104,850

Cast Iron Cookware Lake Charles LA

Despite being as old as sin, Cast Iron still has a place in every man's kitchen. Heavy and metal, oft requiring two hands to heft, these relics continue to prove their use, and their value, to this day.

College Street Technical & Industrial
(337) 217-4370, ext. 5304
736 E. College Street
Lake Charles, LA
 
Louisiana Culinary Institute
(225) 769-8820
10550 Airline Hwy
Baton Rouge, LA
# of Undergrads
60
School Information
Private
Setting
Mid-sized city

Data Provided by:
Grambling State University (Hotel Resturant Management)
(800) 569-4714
403 Main St
Grambling, LA
 
Nicholls State University Chef (John Folse Culinary Institute)
(985) 449-7091
107 Gouaux Hall
Thibodaux, LA
 
Delgado Community College (Culinary Arts Program)
(504) 483-4208
615 City Park Ave
New Orleans, LA
 
Sowela Technical Cpmmunity College (Culinary Arts and Occupations)
(800) 256-0482
3820 Senator J. Bennett Johnston Avenue
Lake Charles, LA
 
College Street Technical & Industrial
(337) 217-4370, ext. 5304
736 E. College Street
Lake Charles, LA
 
Louisiana Technical College (Culinary Arts and Occupations)
(504) 942-8333
3727 Louisa Street
New Orleans, LA
 
Cookin Cajun Cooking School
(504) 523-6425
#1 Poydras Street, Riverwalk, Store #116
New Orleans, LA
 
Kay Ewings Cooking School
(225) 751-0698
16016 Perkins Road
Baton Rouge, LA
 
Data Provided by:

Cast Iron Man Cooking

Provided By: 

Cast Iron Header


By Robert Fure

Despite being as old as sin, Cast Iron still has a place in every man's kitchen. Heavy and metal, oft requiring two hands to heft, these relics continue to prove their use, and their value, to this day.

What & Why?


Cast iron cookware is about as simple as it comes - iron that has been cast to skillet shape. The cooking properties of cast iron make it unlike anything else in the modern kitchen. The heavy metal has a high melting point and will hold its shape even when subjected to the most damning infernos. Many recipes even make allowance for the iron to be put directly onto a bed of hot coals or sat on a campfire.

Iron also heats, and more importantly, retains heat, evenly. No matter where the flame, or electric stove top, touches the pan, when it has been preheated, the entire surface is the same temperature. There are no cold or hot spots, making for perfectly even cooking. The heat is also well retained - tossing on a steak won't drop the temperature like a rock, it will instead remain hot for a perfect sear.

Cast iron is very versatile and is perfect for a wide range of food:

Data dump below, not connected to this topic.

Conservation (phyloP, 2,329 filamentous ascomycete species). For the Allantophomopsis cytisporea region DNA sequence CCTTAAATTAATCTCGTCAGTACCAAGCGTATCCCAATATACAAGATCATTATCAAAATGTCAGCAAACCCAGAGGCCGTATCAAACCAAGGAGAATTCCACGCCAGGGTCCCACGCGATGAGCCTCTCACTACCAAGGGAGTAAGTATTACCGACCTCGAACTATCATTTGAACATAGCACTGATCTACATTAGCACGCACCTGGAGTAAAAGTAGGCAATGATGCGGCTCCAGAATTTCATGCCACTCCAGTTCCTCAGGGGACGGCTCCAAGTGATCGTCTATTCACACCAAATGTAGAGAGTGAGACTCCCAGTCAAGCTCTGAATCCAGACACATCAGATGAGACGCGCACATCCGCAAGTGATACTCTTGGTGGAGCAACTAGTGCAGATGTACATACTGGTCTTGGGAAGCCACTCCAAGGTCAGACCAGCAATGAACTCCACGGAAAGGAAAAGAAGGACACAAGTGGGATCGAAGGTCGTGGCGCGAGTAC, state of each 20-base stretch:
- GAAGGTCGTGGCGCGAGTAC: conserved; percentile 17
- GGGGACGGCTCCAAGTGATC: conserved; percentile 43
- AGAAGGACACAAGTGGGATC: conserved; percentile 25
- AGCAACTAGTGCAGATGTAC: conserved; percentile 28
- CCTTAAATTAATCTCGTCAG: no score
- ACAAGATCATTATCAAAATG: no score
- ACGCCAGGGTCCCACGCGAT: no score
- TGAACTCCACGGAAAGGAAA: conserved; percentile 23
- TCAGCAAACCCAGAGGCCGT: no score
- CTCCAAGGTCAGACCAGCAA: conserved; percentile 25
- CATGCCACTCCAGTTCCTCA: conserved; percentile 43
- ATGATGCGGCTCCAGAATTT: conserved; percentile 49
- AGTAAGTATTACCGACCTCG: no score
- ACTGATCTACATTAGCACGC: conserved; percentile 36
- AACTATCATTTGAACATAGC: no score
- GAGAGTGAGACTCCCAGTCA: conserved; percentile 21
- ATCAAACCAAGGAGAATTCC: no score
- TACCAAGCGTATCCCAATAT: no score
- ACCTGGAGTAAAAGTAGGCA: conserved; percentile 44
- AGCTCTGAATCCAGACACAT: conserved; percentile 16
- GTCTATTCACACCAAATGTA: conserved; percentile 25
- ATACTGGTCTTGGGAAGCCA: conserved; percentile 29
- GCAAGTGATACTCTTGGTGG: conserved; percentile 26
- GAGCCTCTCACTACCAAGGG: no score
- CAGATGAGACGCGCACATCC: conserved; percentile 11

• Steak

  • Chicken

  • Burgers

  • Pizza

  • Pie

  • Eggs


How?


All is not perfect in the iron age. Unless you buy it pre-seasoned, each cast iron item must be seasoned. This seals in a layer of fat that acts as a lubricant and a protective agent. Further, if you let it sit in water, rust will set in quite quickly. Treat your pan like it deserves, though, and it will serve you to no end.

Because of the high heat retention, often times it is best to cook at a lower temperature setting than you're used to. These skillets get hot and stay hot. Good time to mention - a good oven mit, or a welder's glove, should be used to handle the hot iron. With low heat, stews can simmer all day long. On medium heat, chicken strips for fajitas cook up in a flash. Turn to medium-high and after six minutes on each side, the most delicious burger is at your fingertips. Set to high, cast iron skillets and dutch ovens are excellent at traditional deep oil frying. The high heat is most often used to sear meat, some say sealing in its juices. After the sear is completed, the entire skillet can be transferred to the oven to finish cooking. This method is a staple of steak and tuna creations.

Welder's Mit

Lest it not be forgotten, cast iron is famous for its cornbread. The outsides get a delicious crisp to them, while the soft inside remains moist. When you first pick up your cast iron, get a good recipe book as well - you're going to love working with iron.

Tips



  • Use a lower heat than what you would normally select.

  • Use an ample amount of lubricant (butter, grease, cooking spray, oil).

  • Do not use soap to clean, as it will eat away at the seasoning.

  • Hot water and a stiff bristled brush will chip away any stuckons, and the heat of cooking will keep it sanitary.


Burger


The Perfect Burger



  1. Gather your meat, 1/3lb per burger. Season lightly with...

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